What is diabetic diet for Indians

Children in general

My child has type 1 diabetes. What should I watch out for in terms of nutrition?
What food is good for my child?
How many meals does my child need?
I always buy special children's foods, even if they are more expensive.
Ready meals
What about salt?
What and how much should my child drink?
Generally vegetarian
Generally vegan

My child has type 1 diabetes. What should I watch out for in terms of nutrition?

The same food is healthy for children with diabetes as it is for other children. The answer to the question “What can my child eat?” Is: Everything! A diet high in whole grains, vegetables and fruits is healthy and is also good for blood sugar levels. Snacking is also not forbidden: One portion (i.e. a handful) a day is absolutely okay, preferably right after a main meal. Of course, what you have to consider for a child with diabetes: The carbohydrates in the meal have to be calculated and the right amount of insulin injected. If your child has hypoglycaemia, they need to eat “fast carbohydrates”. Special "diabetic foods" are unnecessary, the high fructose content can even be harmful to the liver. You can find tips and tricks in the FAQs.

What food is good for my child?

Regardless of whether your child has diabetes or not, children need varied, healthy food, just like adults. Anyone who learns to eat healthily as a child also finds it easy as an adult. Depending on the phase of life, your child has special demands. Please also read the information on infants and toddlers, daycare and school children and young people.

How many meals does my child need?

Small children need five meals a day, i.e. three meals and two snacks, because their stomachs are not that big. The snacks are also important for children with diabetes to keep blood sugar levels constant between meals. You may also need a snack before bed to avoid hypoglycaemia at night. Older children can decide for themselves whether they want to eat snacks. Especially at school, a healthy snack during breaks helps to maintain concentration.

I always buy special children's foods, even if they are more expensive.

Except at the very beginning of their life (possibly infant formula and baby porridge), children do not need any special foods. If you no longer buy these children's groceries, you not only save money, but also do something good for your child: Most children's groceries are far too sweet and impress the little ones with bright colors and pretty packaging. Regardless of whether it's children's yogurt with lots of cartoon characters and an “extra portion of milk”, sweetened breakfast “mueslis” or special drinks - your child doesn't need any of it. Of course, if the harassment is too great, these foods can be eaten every now and then, but then count as candy.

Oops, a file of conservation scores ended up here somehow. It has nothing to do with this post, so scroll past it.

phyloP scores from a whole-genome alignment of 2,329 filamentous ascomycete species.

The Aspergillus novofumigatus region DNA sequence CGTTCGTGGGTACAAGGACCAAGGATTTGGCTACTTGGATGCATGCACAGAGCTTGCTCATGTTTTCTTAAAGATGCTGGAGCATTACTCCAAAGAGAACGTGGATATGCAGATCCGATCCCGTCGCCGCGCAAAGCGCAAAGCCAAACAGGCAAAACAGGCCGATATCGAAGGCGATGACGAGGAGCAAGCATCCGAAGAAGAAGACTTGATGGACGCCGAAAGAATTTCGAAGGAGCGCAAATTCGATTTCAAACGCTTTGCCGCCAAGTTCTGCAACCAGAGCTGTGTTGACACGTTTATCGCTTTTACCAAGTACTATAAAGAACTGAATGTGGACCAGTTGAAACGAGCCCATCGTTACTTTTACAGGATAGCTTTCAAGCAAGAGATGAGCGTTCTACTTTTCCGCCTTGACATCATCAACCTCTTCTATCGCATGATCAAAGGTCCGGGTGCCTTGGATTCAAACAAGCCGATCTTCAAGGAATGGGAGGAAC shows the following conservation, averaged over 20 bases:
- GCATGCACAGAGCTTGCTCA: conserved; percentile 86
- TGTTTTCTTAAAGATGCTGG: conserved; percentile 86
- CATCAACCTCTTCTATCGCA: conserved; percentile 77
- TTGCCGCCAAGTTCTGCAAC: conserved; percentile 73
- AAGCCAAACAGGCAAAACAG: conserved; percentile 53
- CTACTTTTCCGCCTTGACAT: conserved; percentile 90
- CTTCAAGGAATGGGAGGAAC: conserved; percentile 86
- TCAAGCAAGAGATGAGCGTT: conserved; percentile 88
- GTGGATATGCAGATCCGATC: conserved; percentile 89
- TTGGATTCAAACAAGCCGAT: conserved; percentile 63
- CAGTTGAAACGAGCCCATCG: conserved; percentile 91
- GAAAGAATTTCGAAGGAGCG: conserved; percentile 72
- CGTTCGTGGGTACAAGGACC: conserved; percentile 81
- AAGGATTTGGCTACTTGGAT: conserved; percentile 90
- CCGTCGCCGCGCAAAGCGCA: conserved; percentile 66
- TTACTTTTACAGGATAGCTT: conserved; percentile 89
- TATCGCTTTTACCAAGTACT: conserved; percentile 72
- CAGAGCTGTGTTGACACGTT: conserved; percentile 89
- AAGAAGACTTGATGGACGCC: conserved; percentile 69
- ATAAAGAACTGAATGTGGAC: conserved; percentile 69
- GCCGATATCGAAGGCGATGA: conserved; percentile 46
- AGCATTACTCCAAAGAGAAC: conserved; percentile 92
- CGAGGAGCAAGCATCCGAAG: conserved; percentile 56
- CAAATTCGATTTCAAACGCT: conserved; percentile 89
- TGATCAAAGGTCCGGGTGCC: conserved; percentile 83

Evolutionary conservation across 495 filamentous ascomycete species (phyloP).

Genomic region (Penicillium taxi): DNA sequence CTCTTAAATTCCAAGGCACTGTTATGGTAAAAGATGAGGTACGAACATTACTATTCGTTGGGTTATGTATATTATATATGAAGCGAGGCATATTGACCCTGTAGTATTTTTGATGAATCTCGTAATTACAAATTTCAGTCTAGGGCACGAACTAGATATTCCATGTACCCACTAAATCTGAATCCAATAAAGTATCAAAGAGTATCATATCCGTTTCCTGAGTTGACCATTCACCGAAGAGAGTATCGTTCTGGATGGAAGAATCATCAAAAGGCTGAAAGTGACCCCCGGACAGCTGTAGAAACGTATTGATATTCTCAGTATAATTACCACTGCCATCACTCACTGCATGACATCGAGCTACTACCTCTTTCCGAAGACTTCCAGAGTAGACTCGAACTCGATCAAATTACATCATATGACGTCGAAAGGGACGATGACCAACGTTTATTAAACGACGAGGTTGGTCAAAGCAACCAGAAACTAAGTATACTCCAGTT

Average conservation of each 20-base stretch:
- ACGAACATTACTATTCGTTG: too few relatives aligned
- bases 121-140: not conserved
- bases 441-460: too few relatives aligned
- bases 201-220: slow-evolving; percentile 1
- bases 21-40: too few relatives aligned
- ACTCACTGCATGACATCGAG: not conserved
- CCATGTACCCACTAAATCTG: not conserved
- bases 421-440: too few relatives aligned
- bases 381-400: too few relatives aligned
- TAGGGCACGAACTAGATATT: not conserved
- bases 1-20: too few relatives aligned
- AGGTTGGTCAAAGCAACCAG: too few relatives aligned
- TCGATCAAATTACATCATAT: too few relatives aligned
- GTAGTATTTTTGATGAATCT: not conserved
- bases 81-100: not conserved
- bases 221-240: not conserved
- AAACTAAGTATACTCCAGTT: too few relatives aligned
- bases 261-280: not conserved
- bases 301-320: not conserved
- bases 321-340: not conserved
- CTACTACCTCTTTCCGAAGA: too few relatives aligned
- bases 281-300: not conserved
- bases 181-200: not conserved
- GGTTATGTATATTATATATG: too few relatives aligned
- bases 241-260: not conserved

Children are particularly susceptible to advertising and should be accustomed to a sweet taste at an early age so that they can buy sugary products for the rest of their lives. That is why diabetesDE - German Diabetes Aid - advocates a ban on advertising for "children's foods". Even supposedly healthy products like fruit squeeze bags can contain a lot of added sugar. Here it is worth taking a critical look at the list of ingredients and the nutritional table. Whole fruit is always better than pureed fruit because it still contains all the vitamins and healthy fiber. Every now and then, homemade smoothies / fruit purees can replace a serving of fruit a day.

Ready meals

Ready meals often make everyday life easier for families. But they are often too rich in salt, sugar and fat. It is also worth taking a look at the nutritional table here. The sense of taste is shaped in childhood - the more you cook yourself and the more varied you eat, the finer your child's sense of taste will be and the healthier they will eat throughout their life. Ready meals can be part of a healthy diet every now and then, but they shouldn't be on the table too often. It's best to spice up ready meals with lots of vegetables. Or you can make “ready-made meals” yourself: Simply cook double the portion and freeze half for later.

What about salt?

Getting used to it helps here too: too much salt can later lead to high blood pressure. If your child learns the natural taste of foods right from the start, they will benefit from it for the rest of their lives. Salty snacks or products rich in salty also quickly tempt you to overeat. No more than 6 g of salt should be eaten per day. Salt is also hidden in bread, sausage, cheese and finished products. It is best to use fluoridated, iodized table salt.